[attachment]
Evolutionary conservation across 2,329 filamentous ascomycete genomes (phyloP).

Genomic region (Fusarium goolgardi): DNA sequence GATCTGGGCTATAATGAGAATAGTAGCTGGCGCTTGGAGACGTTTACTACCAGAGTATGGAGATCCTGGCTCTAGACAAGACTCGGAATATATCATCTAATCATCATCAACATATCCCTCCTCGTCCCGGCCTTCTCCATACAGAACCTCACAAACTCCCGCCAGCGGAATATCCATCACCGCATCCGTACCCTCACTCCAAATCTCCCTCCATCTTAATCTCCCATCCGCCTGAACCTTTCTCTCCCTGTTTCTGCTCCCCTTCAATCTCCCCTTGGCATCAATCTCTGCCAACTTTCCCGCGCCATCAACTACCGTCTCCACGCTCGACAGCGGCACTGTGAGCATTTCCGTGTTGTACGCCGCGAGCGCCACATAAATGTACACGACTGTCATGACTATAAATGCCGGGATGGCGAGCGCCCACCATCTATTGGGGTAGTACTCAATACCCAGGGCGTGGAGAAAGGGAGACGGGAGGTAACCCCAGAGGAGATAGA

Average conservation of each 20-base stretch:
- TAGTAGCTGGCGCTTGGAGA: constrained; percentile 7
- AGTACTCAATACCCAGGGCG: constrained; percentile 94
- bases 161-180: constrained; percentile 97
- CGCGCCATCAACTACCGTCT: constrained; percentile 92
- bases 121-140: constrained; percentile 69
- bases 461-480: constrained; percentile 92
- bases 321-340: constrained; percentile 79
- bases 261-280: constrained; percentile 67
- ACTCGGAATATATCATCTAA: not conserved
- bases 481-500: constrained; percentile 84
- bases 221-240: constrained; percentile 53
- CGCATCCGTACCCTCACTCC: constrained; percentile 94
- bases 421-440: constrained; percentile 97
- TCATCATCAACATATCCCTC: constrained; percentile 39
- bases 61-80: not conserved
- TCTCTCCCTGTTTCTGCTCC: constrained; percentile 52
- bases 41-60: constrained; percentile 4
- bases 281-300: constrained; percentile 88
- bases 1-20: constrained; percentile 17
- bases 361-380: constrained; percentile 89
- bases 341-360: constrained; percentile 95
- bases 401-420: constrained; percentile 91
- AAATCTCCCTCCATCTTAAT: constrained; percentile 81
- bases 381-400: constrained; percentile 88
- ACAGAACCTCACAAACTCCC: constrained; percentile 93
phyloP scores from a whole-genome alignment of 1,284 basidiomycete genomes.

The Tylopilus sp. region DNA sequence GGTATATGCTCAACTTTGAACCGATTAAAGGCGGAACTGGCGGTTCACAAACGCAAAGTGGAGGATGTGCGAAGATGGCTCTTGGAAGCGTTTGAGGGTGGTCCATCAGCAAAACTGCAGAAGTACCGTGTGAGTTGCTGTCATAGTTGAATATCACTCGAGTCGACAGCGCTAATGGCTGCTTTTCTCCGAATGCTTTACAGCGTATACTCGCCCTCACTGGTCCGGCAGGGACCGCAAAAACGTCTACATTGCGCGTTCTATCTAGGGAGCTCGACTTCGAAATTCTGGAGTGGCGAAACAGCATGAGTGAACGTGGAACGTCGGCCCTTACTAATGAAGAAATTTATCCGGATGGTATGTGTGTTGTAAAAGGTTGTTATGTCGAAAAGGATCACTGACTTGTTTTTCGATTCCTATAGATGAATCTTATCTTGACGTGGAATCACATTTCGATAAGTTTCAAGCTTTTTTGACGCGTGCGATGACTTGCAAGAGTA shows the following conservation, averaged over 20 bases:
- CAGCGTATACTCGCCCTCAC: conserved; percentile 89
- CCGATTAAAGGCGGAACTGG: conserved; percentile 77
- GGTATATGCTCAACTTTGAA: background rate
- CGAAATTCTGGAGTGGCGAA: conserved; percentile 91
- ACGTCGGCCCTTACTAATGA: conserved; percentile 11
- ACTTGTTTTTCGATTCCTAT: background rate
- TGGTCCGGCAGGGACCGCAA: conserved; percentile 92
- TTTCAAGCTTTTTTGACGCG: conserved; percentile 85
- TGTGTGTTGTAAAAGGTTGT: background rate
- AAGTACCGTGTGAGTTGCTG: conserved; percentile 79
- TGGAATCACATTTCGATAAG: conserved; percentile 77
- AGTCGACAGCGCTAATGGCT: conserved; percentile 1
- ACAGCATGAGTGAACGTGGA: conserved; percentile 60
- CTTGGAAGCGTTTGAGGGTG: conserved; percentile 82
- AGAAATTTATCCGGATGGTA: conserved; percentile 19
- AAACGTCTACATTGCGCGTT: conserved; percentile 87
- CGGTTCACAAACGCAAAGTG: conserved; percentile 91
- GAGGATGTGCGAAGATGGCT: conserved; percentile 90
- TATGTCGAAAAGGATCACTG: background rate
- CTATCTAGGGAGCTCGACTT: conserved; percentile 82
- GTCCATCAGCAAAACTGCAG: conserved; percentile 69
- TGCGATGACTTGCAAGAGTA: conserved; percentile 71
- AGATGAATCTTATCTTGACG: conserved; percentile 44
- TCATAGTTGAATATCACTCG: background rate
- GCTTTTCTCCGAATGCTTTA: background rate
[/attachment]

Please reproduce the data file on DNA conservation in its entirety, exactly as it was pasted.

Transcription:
Evolutionary conservation across 2,329 filamentous ascomycete genomes (phyloP).

Genomic region (Fusarium goolgardi): DNA sequence GATCTGGGCTATAATGAGAATAGTAGCTGGCGCTTGGAGACGTTTACTACCAGAGTATGGAGATCCTGGCTCTAGACAAGACTCGGAATATATCATCTAATCATCATCAACATATCCCTCCTCGTCCCGGCCTTCTCCATACAGAACCTCACAAACTCCCGCCAGCGGAATATCCATCACCGCATCCGTACCCTCACTCCAAATCTCCCTCCATCTTAATCTCCCATCCGCCTGAACCTTTCTCTCCCTGTTTCTGCTCCCCTTCAATCTCCCCTTGGCATCAATCTCTGCCAACTTTCCCGCGCCATCAACTACCGTCTCCACGCTCGACAGCGGCACTGTGAGCATTTCCGTGTTGTACGCCGCGAGCGCCACATAAATGTACACGACTGTCATGACTATAAATGCCGGGATGGCGAGCGCCCACCATCTATTGGGGTAGTACTCAATACCCAGGGCGTGGAGAAAGGGAGACGGGAGGTAACCCCAGAGGAGATAGA

Average conservation of each 20-base stretch:
- TAGTAGCTGGCGCTTGGAGA: constrained; percentile 7
- AGTACTCAATACCCAGGGCG: constrained; percentile 94
- bases 161-180: constrained; percentile 97
- CGCGCCATCAACTACCGTCT: constrained; percentile 92
- bases 121-140: constrained; percentile 69
- bases 461-480: constrained; percentile 92
- bases 321-340: constrained; percentile 79
- bases 261-280: constrained; percentile 67
- ACTCGGAATATATCATCTAA: not conserved
- bases 481-500: constrained; percentile 84
- bases 221-240: constrained; percentile 53
- CGCATCCGTACCCTCACTCC: constrained; percentile 94
- bases 421-440: constrained; percentile 97
- TCATCATCAACATATCCCTC: constrained; percentile 39
- bases 61-80: not conserved
- TCTCTCCCTGTTTCTGCTCC: constrained; percentile 52
- bases 41-60: constrained; percentile 4
- bases 281-300: constrained; percentile 88
- bases 1-20: constrained; percentile 17
- bases 361-380: constrained; percentile 89
- bases 341-360: constrained; percentile 95
- bases 401-420: constrained; percentile 91
- AAATCTCCCTCCATCTTAAT: constrained; percentile 81
- bases 381-400: constrained; percentile 88
- ACAGAACCTCACAAACTCCC: constrained; percentile 93
phyloP scores from a whole-genome alignment of 1,284 basidiomycete genomes.

The Tylopilus sp. region DNA sequence GGTATATGCTCAACTTTGAACCGATTAAAGGCGGAACTGGCGGTTCACAAACGCAAAGTGGAGGATGTGCGAAGATGGCTCTTGGAAGCGTTTGAGGGTGGTCCATCAGCAAAACTGCAGAAGTACCGTGTGAGTTGCTGTCATAGTTGAATATCACTCGAGTCGACAGCGCTAATGGCTGCTTTTCTCCGAATGCTTTACAGCGTATACTCGCCCTCACTGGTCCGGCAGGGACCGCAAAAACGTCTACATTGCGCGTTCTATCTAGGGAGCTCGACTTCGAAATTCTGGAGTGGCGAAACAGCATGAGTGAACGTGGAACGTCGGCCCTTACTAATGAAGAAATTTATCCGGATGGTATGTGTGTTGTAAAAGGTTGTTATGTCGAAAAGGATCACTGACTTGTTTTTCGATTCCTATAGATGAATCTTATCTTGACGTGGAATCACATTTCGATAAGTTTCAAGCTTTTTTGACGCGTGCGATGACTTGCAAGAGTA shows the following conservation, averaged over 20 bases:
- CAGCGTATACTCGCCCTCAC: conserved; percentile 89
- CCGATTAAAGGCGGAACTGG: conserved; percentile 77
- GGTATATGCTCAACTTTGAA: background rate
- CGAAATTCTGGAGTGGCGAA: conserved; percentile 91
- ACGTCGGCCCTTACTAATGA: conserved; percentile 11
- ACTTGTTTTTCGATTCCTAT: background rate
- TGGTCCGGCAGGGACCGCAA: conserved; percentile 92
- TTTCAAGCTTTTTTGACGCG: conserved; percentile 85
- TGTGTGTTGTAAAAGGTTGT: background rate
- AAGTACCGTGTGAGTTGCTG: conserved; percentile 79
- TGGAATCACATTTCGATAAG: conserved; percentile 77
- AGTCGACAGCGCTAATGGCT: conserved; percentile 1
- ACAGCATGAGTGAACGTGGA: conserved; percentile 60
- CTTGGAAGCGTTTGAGGGTG: conserved; percentile 82
- AGAAATTTATCCGGATGGTA: conserved; percentile 19
- AAACGTCTACATTGCGCGTT: conserved; percentile 87
- CGGTTCACAAACGCAAAGTG: conserved; percentile 91
- GAGGATGTGCGAAGATGGCT: conserved; percentile 90
- TATGTCGAAAAGGATCACTG: background rate
- CTATCTAGGGAGCTCGACTT: conserved; percentile 82
- GTCCATCAGCAAAACTGCAG: conserved; percentile 69
- TGCGATGACTTGCAAGAGTA: conserved; percentile 71
- AGATGAATCTTATCTTGACG: conserved; percentile 44
- TCATAGTTGAATATCACTCG: background rate
- GCTTTTCTCCGAATGCTTTA: background rate